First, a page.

Mon. Apr 15th, 2024

Intel will receive $8.5 billion in direct funding and $11 billion in loans from the US government to expand its capacity to make high-end chips as it seeks to reinvent itself as a national champion in the sector and compete with the likes of Taiwan’s TSMC and South Korea’s Samsung.

US President Joe Biden will travel to Intel’s site in Chandler, Arizona, on Wednesday to announce the package, which will go toward building new facilities for the company in the south-western state, as well as in Ohio, New Mexico and Oregon.

Biden’s intervention in Arizona—one of a handful of swing states that will decide the US presidential election pitting him against Donald Trump—comes as the Democratic president is trying to boost his languishing approval ratings on the economy.

The government funding for chip manufacturing, which was passed by Congress in 2022, is part of Biden’s sweeping agenda to revitalize domestic manufacturing in areas ranging from clean energy to semiconductors and steel.

At an event in Reno, Nevada, on Tuesday, Biden sought to emphasize his economic achievements, contrasting them with his predecessor’s, saying he had created millions of jobs, while Trump had passed a large tax cut for the wealthy and wants “to undo everything we’ve done.”

Intel has already committed to investing $100 billion in chip manufacturing over the next five years. It had said it expected to further benefit from US Treasury tax credits that would allow it to write off up to 25 percent of that investment.

The $8.5 billion will be distributed in tranches, subject to Intel reaching certain “milestones,” senior White House officials said. They expect the funding to lead to 30,000 jobs in the chip sector.

The officials said the funds for Intel should start to arrive later this year once the agreement is finalized. In total, it is likely to constitute the largest such grant made under the 2022 Chips and Science Act, which provided for $52 billion in subsidies to help shift semiconductor manufacturing back to the US amid geopolitical tensions with China.

US Commerce Secretary Gina Raimondo told reporters the grant would put the US on track to meet its goal of ensuring that 20 percent of the world’s most advanced chips are made in the US by the end of the decade.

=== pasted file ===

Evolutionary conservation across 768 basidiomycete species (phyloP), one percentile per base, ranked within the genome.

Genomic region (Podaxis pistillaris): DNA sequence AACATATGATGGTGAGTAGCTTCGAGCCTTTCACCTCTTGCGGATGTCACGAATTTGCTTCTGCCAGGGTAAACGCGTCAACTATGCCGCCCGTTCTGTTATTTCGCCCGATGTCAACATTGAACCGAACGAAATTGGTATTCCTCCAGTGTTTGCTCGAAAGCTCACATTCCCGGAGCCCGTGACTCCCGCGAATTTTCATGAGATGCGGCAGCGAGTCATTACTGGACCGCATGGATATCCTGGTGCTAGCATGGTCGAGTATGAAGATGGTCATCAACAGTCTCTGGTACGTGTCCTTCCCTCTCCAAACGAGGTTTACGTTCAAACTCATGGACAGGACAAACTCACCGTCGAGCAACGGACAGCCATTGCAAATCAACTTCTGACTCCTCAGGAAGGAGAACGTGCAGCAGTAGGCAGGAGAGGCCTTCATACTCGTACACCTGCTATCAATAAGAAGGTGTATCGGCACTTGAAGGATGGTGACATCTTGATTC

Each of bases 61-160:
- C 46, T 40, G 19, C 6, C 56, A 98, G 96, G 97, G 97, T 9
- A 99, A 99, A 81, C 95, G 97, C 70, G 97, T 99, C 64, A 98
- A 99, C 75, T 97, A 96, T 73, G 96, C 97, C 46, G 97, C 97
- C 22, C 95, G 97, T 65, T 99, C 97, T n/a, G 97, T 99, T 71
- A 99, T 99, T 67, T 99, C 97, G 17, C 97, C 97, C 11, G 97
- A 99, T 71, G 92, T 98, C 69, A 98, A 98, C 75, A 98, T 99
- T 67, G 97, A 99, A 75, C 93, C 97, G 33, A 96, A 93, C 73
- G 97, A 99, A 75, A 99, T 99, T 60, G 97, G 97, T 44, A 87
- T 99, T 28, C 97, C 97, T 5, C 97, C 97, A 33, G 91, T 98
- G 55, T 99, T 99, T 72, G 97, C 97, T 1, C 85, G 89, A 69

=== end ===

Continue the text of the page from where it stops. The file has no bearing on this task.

The vast majority of high-end semiconductors are at present manufactured by TSMC. The US relies on “a very small number of factories in Asia for all of our most sophisticated chips,” Raimondo said, which she described as an untenable situation from a US economic and national security perspective.

Raimondo added that further grants under the Chips Act would soon follow. TSMC and Samsung, which also operate facilities in the US, are both awaiting their own subsidies packages.

Intel’s chief executive, Pat Gelsinger, called it a “defining moment for the US and Intel as we work to power the next great chapter of American semiconductor innovation,” particularly as the race to develop artificial intelligence demanded evermore powerful and sophisticated chips.

Since taking the helm at the company three years ago, Gelsinger has attempted to restore the company’s leadership in the most advanced manufacturing processes, while at the same time turning it into an attractive option to help designers build their own chips, which may also compete with Intel’s.

Gelsinger has become a vocal advocate for shifting chip manufacturing back to the US after decades of under-investment. He has said his goal is to ensure that 50 percent of all the world’s semiconductors are built in the US and Europe within a decade.

The new Chips Act funding will primarily be directed toward development of Intel’s 18A “node,” a reference to its manufacturing process for the smallest and most powerful chips. It marks the final step in Gelsinger’s plan to develop five such nodes in four years.

In February, Microsoft revealed that it would be one of Intel’s first 18A manufacturing customers.

© 2024 The Financial Times Ltd. All rights reserved. Not to be redistributed, copied, or modified in any way.

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